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Change user profile storage location

Currently I have AD setup and many users use terminal services on the server.

My issue is that with many of these users logging into the server the C: drive is running out of disk space.

I would like to change C:\Document and Settings\%username% to \\main2\Users\%username%

I do not know how to change where the profile is stored...
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Tyler Laczko
Asked:
Tyler Laczko
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1 Solution
 
Brum07Commented:
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jmoisyCommented:
Hello,

Here you will find the Microsoft help to do this.

http://support.microsoft.com/kb/236621/en-us

Regards,
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Tyler LaczkoAuthor Commented:
jmoisy your solution is definitely not going to work seeing how this is on a server and I'm not going to reinstall to change profile path.
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exx1976Commented:
Moving the profiles to a network share is not the best solution, as it will SERIOUSLY increase network traffic and slow everything down greatly.  I would do this:


Configure roaming profiles (if they aren't already configured)
Schedule DelProf /I /D:xx to run nightly and delete local copies of profiles older than xx number of days.


That's how I used to handle it on my old TS boxes.  Worked great.

HTH,
exx
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Tyler LaczkoAuthor Commented:
but everyone connects to this server daily.

also the "network share" is directly connected to the Server.
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exx1976Commented:
If the storage is directly connected to the server, then you should reference it by it's local name, not \\server\share..  As soon as you reference \\server\share, it has to climb the network stack and then back down again, only to realize it's trying to talk to itself.  It creates all the same headaches, but with the benefit of not clogging the rest of the network.  LOL

You can either add drives to the server and rehome the profiles then, or rebuild the server with larger drives, or tell your users to shrink their profile sizes.  Users shouldn't be using their desktop as a file storage location.  Do your users have home drives assigned to them?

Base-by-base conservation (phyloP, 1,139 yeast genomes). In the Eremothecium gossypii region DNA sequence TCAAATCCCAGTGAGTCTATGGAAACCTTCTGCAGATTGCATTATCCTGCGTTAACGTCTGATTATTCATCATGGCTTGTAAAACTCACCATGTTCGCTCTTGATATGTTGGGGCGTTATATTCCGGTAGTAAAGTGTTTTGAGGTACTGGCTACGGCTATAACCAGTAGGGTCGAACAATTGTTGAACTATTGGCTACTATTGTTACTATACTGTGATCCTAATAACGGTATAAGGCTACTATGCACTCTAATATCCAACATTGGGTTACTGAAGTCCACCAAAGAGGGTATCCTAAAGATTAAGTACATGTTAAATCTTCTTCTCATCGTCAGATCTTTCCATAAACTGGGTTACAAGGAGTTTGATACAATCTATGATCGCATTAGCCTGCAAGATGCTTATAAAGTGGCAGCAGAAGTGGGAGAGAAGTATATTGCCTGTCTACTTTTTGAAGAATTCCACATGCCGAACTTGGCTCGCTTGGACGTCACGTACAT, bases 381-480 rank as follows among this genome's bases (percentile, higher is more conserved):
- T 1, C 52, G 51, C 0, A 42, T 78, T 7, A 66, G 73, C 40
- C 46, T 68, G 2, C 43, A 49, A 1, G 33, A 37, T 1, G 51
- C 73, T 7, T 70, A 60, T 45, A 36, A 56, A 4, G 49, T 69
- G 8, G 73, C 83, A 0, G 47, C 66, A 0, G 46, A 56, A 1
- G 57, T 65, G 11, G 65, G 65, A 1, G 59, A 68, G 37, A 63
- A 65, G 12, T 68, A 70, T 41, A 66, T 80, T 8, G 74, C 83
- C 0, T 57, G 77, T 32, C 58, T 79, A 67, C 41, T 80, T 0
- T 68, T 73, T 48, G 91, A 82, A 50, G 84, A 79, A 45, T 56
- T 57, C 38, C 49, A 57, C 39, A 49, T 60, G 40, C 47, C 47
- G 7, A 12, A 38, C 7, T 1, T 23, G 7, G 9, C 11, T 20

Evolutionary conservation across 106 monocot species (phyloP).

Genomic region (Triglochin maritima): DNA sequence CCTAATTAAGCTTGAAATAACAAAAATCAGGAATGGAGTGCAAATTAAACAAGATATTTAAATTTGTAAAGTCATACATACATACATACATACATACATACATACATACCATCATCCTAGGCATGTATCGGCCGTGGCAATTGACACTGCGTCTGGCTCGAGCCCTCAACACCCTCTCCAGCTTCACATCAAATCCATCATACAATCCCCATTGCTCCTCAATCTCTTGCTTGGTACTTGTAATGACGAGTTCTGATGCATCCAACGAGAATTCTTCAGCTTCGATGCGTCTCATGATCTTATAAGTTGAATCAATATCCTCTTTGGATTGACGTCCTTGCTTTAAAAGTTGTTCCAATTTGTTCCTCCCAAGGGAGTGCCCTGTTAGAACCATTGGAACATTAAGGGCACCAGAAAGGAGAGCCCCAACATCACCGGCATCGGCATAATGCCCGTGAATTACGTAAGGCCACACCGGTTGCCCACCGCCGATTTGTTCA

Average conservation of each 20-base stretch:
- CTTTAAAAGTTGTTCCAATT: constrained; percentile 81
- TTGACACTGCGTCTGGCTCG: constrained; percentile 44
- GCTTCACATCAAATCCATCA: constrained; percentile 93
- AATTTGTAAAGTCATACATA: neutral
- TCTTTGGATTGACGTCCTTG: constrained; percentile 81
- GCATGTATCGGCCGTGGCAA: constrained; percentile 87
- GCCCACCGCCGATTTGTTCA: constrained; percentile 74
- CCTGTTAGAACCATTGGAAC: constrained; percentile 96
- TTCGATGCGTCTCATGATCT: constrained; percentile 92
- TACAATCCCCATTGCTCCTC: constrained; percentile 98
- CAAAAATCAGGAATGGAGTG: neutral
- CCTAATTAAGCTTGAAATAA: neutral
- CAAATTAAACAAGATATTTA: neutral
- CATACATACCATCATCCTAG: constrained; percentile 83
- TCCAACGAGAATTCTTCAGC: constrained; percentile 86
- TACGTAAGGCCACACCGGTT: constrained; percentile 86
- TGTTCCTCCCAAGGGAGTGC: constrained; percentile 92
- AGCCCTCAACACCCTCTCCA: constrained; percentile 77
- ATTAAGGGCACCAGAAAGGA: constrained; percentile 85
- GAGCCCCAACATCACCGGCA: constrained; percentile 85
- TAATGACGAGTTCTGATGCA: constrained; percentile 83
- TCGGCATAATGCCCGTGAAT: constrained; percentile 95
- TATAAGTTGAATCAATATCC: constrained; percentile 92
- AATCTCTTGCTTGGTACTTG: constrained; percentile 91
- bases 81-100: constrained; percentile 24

Also, you could configure a GPO to clean out the Cached Internet Files at logoff, that's usually a big consumer of space..

Have you checked the profiles lately?  Do you have any turnover?  Certainly there are at least one or two profiles in there from users who are no longer employed..    ??
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Tyler LaczkoAuthor Commented:
The solution I am looking for is how to move where their profiles are stored. I think you are referencing this when you mention "You can either add drives to the server and rehome the profiles then" can you please explain how to do this.
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exx1976Commented:
Server 2000, 2003, or 2008?
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Tyler LaczkoAuthor Commented:
03
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exx1976Commented:
It looks like the KB posted by jmoisy will work fine for server 2003.  The last portion of the KB explains how to do it.  It's certainly not something I'd ever try, especially as it's unsupported by M$, but if you're in a bind, it should do the trick.

My personal feeling would be to rebuild the box with larger drives.  Terminal Servers, by their design, shouldn't hold any data, just applications.  Apps are easy enough to put back.
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Tyler LaczkoAuthor Commented:
I do not want to use the method that is not supported by MS
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Tyler LaczkoAuthor Commented:
still waiting for a solution.
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Tyler LaczkoAuthor Commented:
no solution forced to delete
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exx1976Commented:
You were given a solution.  Just because it's not the answer you wanted to hear doesn't mean it wasn't the right answer.
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Tyler LaczkoAuthor Commented:
I am looking for a solution that is supported and recommended by microsoft.

And yes that answer needs to satisfy the person asking the question.
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exx1976Commented:
If you want a Microsoft supported solution, then that was also provided.  Reinstall the server.  Just because it's not what you hoped for doesn't make it wrong.
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Tyler LaczkoAuthor Commented:
Just because I don't want to argue about it im giving you the points so i can close the question
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